Recent Yamnaya-related intrusion in a Denmark Late Neolithic burial

Open access Genomic Steppe ancestry in skeletons from the Neolithic Single Grave Culture in Denmark, by Egfjord et al. PLoS One (2021).

Relevant excerpts (emphasis mine, content under CC-BY):

Gjerrild stone cist

The Gjerrild stone cist in northern Djursland, eastern Jutland, is remarkable for containing the largest and best-preserved assemblage of SGC skeletons known from Denmark. From this follows a unique opportunity to obtain information on the genetic ancestry of people representing the SGC in Denmark. In the cultural history of Neolithic Denmark, northern Djursland is peculiar as this area lacks finds from the final TRB period but instead experienced a relatively short but significant hunter-fisher-gatherer oriented PWC phase (c. 3000–2700 cal BCE). After the PWC phase, the cultural development on Djursland followed that of eastern Denmark, characterized by the continued use of megalithic tombs, few SGC single graves and few and late battle axes. Thus, only four SGC graves have been recorded in the former PWC-dominated northern part of Djursland and these are all more recent in date, i.e. after 2500 cal. BCE.

A) Map of Denmark with the location of Gjerrild, based on public domain data from Natural Earth ( B) plan of the Gjerrild chamber tomb with identified individuals. Redrawn by Karl-Göran Sjögren from an excavation plan by C. L. Vebæk. Individual 1: female, 20–25 years old, placed in hocker position. Individuals 2–4: scattered fragments of 3–4 individuals. Individual 5: male child, c. 2 years old. Individual 6: male, 20–30 years, with type D arrowhead in chest bone. Individual 7: male, 40–50 years, with trepanated cranium and with atypical tanged arrowhead plus amber bead by the right hip. Individual 8: male child, 5–6 years old. Individual 9: cranium of male, 40–50 years. C) breast bone of individual 6, fatally penetrated by a flint arrow head. Photo: John Lee, Danish National Museum, courtesy Samantha Reiter.

Late Single Grave culture

Unlike most of the classical SGC graves, the Gjerrild barrow contained a megalithic chamber, a so-called Bøstrup cist. These are large stone cists dated to the later part of the SGC (Ground and Upper Grave period, i.e. after 2600 cal. BCE) constructed with an entrance, which allowed for succeeding burials. The Bøstrup cists are almost exclusively found in northern and north-eastern Jutland and thus represent a later expansion of the SGC, north and east of the early core areas of central and western Jutland.

Middle Neolithic vs. Late Neolithic

Five of the six radiocarbon dates span 4007–3790 uncal BP, corresponding to 2575–2035 cal BCE after reservoir correction. Gjerrild 8 is the oldest of these skeletons, calibrated to 2575–2345 cal BCE (95.4%), whereas Gjerrild 5 is the youngest, calibrated to 2284–2035 cal BCE (95.4%). The dates suggest a main period of use from c. 2600/2500 to around 2200 cal BCE, confirming that the chamber was indeed used during the SGC epoch. We can now conclude that individuals 1, 6, 7 and 8 belong to the Ground and Upper grave periods, i.e. the middle and late parts of the SGC. This implies an earlier monument construction and a longer use period than the archaeological typology had indicated. The slightly younger date of individual 5 corresponds to the Late Neolithic in the chronology of Vandkilde (1996), or to the transition Middle/Late Neolithic in the chronology of Müller et al. (2012). The younger date for the loose mandible corresponds to the Early Bronze Age. The two males Gjerrild 6 and 7 have overlapping dates and may well be contemporary, while Gjerrild 8 is most likely earlier and Gjerrild 5 later.

Y-DNA and mtDNA

Gjerrild 5 and 8 were genetically identified as males and Gjerrild 1 as a female. The latter had been determined previously on osteological grounds, whereas Gjerrild 5 and 8 could not be assigned to sex based on osteology and are thus identified for the first time in this study. The mitochondrial haplogroup K2a was assigned for both Gjerrild 8 and 5 with high confidence (99%), while Gjerrild 1 was assigned HV0 (92% confidence). The Y-chromosome haplogroup of Gjerrild 5 was determined as R1b-V1636 (R1b1a2), a rare subclade of R1b.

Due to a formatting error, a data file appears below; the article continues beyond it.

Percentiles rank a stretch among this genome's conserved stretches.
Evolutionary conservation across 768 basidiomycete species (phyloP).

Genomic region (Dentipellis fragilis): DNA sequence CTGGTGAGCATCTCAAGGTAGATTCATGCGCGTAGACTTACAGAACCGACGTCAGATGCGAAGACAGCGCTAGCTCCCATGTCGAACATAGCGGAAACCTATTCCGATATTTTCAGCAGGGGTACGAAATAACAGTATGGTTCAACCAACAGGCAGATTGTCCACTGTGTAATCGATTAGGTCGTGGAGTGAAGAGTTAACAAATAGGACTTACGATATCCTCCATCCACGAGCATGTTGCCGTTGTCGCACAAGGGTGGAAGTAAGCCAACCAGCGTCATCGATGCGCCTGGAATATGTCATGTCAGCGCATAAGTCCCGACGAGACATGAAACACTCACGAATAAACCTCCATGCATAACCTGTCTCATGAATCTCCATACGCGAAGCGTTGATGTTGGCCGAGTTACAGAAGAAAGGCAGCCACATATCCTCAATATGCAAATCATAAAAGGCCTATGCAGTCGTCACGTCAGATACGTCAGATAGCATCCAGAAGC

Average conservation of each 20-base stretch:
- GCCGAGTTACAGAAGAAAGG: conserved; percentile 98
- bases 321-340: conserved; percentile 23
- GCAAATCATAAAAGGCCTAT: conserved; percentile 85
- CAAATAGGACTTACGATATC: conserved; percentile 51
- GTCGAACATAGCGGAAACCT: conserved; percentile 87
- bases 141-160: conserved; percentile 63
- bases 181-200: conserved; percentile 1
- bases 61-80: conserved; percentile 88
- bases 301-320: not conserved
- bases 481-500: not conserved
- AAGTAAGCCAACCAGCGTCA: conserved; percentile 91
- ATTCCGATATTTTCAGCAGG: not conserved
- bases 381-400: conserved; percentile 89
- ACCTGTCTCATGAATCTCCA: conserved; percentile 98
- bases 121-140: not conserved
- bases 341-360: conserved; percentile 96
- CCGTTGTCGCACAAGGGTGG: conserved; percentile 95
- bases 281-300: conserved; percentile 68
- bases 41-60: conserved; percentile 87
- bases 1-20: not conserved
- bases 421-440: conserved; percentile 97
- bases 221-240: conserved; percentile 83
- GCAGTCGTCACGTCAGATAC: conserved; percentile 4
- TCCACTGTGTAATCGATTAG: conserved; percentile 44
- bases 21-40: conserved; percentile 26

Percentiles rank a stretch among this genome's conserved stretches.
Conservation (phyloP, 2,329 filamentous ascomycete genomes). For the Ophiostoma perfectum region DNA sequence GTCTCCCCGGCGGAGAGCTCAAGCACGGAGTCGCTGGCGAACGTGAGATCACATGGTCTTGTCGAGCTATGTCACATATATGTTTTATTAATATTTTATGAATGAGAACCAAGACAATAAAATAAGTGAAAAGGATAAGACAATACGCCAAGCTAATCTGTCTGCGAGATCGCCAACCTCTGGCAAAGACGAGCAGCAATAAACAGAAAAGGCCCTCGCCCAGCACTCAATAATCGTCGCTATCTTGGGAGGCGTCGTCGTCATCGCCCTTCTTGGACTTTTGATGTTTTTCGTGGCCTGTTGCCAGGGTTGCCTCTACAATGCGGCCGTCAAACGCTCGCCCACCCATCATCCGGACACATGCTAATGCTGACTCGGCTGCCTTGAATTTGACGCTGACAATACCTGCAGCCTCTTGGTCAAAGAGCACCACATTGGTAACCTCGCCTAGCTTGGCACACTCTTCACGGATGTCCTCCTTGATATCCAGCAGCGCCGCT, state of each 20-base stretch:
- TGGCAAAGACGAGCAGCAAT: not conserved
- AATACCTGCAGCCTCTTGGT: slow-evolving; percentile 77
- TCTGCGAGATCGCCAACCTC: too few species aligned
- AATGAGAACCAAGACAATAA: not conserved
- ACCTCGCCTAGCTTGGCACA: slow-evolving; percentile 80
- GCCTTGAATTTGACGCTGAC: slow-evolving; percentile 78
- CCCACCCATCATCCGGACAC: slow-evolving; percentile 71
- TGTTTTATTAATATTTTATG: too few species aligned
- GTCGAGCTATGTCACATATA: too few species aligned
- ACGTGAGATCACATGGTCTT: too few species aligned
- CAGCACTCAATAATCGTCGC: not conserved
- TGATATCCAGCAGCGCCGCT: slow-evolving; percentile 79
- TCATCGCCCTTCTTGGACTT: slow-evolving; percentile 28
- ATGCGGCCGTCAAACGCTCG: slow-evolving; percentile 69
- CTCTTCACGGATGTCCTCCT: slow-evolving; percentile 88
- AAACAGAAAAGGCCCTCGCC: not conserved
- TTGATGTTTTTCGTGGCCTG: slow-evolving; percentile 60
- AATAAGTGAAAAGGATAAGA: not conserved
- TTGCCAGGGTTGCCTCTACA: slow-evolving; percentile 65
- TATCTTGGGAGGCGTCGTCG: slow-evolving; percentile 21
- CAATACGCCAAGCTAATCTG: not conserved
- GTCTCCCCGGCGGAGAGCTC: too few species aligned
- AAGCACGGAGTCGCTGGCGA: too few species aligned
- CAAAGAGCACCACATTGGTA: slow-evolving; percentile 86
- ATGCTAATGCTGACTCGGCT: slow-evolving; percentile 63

Isotope analyses

The results from Gjerrild 1 indicate a completely terrestrial diet, while values from Gjerrild 6, 7, and the loose mandible has a limited marine signal. A rough estimate suggests a possible marine reservoir effect for these three individuals at c. 45–60 years, supposing a marine reservoir effect at 273±18 years for a fully marine diet. Gjerrild 5 and 8 represent children affected by lactation but should also have minimal reservoir effects.

δ13C and δ15N values from Gjerrild compared to values from other Early (EN) and Middle (MN A) Neolithic Danish individuals attributed to the TRB culture (data from Fischer et al. 2007 [69]). Numbers denote the different skeletons from Gjerrild. Individuals 5 and 8 are children (Inf I). Image modified to include baseline defined in Frei et al. (2019).

Population genomics

It is evident that the Gjerrild individuals do not display the typical early/middle Neolithic ancestry which is observed among LBK, TRB and Globular Amphora Culture (GAC) groups. Rather, they genetically resemble individuals from Northern and Eastern Europe that post-date individuals connected with the Yamnaya migrations such as those related to the CWC, Battle Axe Culture and Unetice.

Genetic clustering of the Gjerrild individuals. Multi-dimensional scaling (MDS) plot of Gjerrild and 297 ancient individuals, based on genetic distances calculated from pairwise identity-by-state sharing of alleles. Abbreviations: M, Mesolithic, EN, Early Neolithic; MN, Middle Neolithic; LN, Late Neolithic; CA, Chalcolithic; EBA, Early Bronze Age; BA, Bronze Age; MLBA, Middle-Late Bronze Age; IA, Iron Age, HG, Hunter-gatherer; TRB, Funnel Beaker Culture (Trichterbecher Culture); SEEur, South East Europe, BB, Bell Beaker; GAC, Globular Amphora Culture; LBK, Linear Pottery Culture. Modified from the paper.

On a more fine-scale level, they cluster somewhat separated from the earliest individuals connected with CWC, which are found genetically closer towards individuals from the Steppe. The ADMIXTURE results confirms that all three Gjerrild individuals fall within the main “European Late Neolithic and Bronze Age” cluster, and correspondingly show Steppe-related ancestry components.